This is another valuable lesson that I want to pass on to the next generation of managers. Your success is not yours alone. Your life partner, mentors, and bosses (in that order) are key drivers for your growth.

Q: According to you, how important is it for a person to choose his/her career as per his/her choice. Do you believe that career choices based on preferences are more likely to be successful or a person should go with the chance? The battle between choice and chance is a game-changer for anyone, what would be your comment on that.

The battle between Choice and Chance is always a game-changer. Every career journey starts with a choice made by you. You choose to enter a specific course and take up a specific job in a specific city. That was your choice. Chance happens along the way. In my experience, I have always relied on choices and hard work with an eye out for chances. All your hard/smart work will put you in a place where chances will be aplenty. Then it is up to you to pick the ones that best suit your career path. That is your choice.

I took a huge change and a big leap of faith when I took up a job in the far eastern part of our country from a bustling city in Gujarat because I saw a chance to prove my merit and take up a challenge that was unique. That choice on the chance made all the difference.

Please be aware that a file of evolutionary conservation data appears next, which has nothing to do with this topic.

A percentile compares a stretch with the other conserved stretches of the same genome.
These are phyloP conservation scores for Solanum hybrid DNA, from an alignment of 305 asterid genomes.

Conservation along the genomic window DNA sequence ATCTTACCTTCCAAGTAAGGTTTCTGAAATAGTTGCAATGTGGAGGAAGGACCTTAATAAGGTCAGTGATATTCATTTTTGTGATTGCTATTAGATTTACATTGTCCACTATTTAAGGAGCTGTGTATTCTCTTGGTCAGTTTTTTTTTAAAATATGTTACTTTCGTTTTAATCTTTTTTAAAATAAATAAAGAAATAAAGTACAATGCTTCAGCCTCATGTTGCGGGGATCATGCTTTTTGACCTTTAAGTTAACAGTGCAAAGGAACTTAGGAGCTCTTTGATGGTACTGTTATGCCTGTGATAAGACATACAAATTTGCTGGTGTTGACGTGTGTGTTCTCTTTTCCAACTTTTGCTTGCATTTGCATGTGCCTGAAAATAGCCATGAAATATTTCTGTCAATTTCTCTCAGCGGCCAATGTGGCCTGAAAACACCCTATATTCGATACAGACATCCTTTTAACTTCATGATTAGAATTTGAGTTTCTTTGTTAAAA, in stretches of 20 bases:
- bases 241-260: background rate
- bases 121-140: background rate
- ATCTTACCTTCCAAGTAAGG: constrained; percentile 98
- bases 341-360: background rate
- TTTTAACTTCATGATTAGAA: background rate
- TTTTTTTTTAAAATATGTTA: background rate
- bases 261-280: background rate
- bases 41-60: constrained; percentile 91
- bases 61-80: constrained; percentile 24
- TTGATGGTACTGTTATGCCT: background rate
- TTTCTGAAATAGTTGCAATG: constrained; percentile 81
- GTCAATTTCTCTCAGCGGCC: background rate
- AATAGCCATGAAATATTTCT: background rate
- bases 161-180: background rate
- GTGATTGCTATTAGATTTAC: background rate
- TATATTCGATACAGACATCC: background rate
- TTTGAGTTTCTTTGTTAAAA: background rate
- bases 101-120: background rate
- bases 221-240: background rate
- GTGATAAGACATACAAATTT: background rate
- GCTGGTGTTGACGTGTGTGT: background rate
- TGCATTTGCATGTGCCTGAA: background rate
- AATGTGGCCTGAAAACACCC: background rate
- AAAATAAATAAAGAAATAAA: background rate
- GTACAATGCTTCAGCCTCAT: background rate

Q: You’ve experience in teaching, what difference do you see in students of the current generation regarding their career choices to what the scenario was in your times.

There is a marked difference between the students of the present generation and of my time. The present-day students are much more aware of their career choices and the many options to meet their goals. There are also multiple career choices unlike ours where there were a few preferred streams and fewer corporates to work with. There are so many more things one can do today and carve a career path that is completely unique and adventurous. It’s so exciting to be a graduate of today’s generation.

Today however with the excess of mediums sharing information about career options, upskilling, learning, and more, what is missing is knowledge and wisdom to make sense of it. Information consumed is not necessarily knowledge. This is where I encourage a lot of my students to do two key things. One, seek mentorship and counsel that will help them make sense of this information. Something that will help them align information and leverage them as energisers for their dream. Second, spend time alone with yourself and your thoughts. The more you think without the distraction of technology or entertainment; you will discover what you want to do …your true calling. That is only achieved by inner reflection. In a world full of distractions, be calm. That will be your winning ace.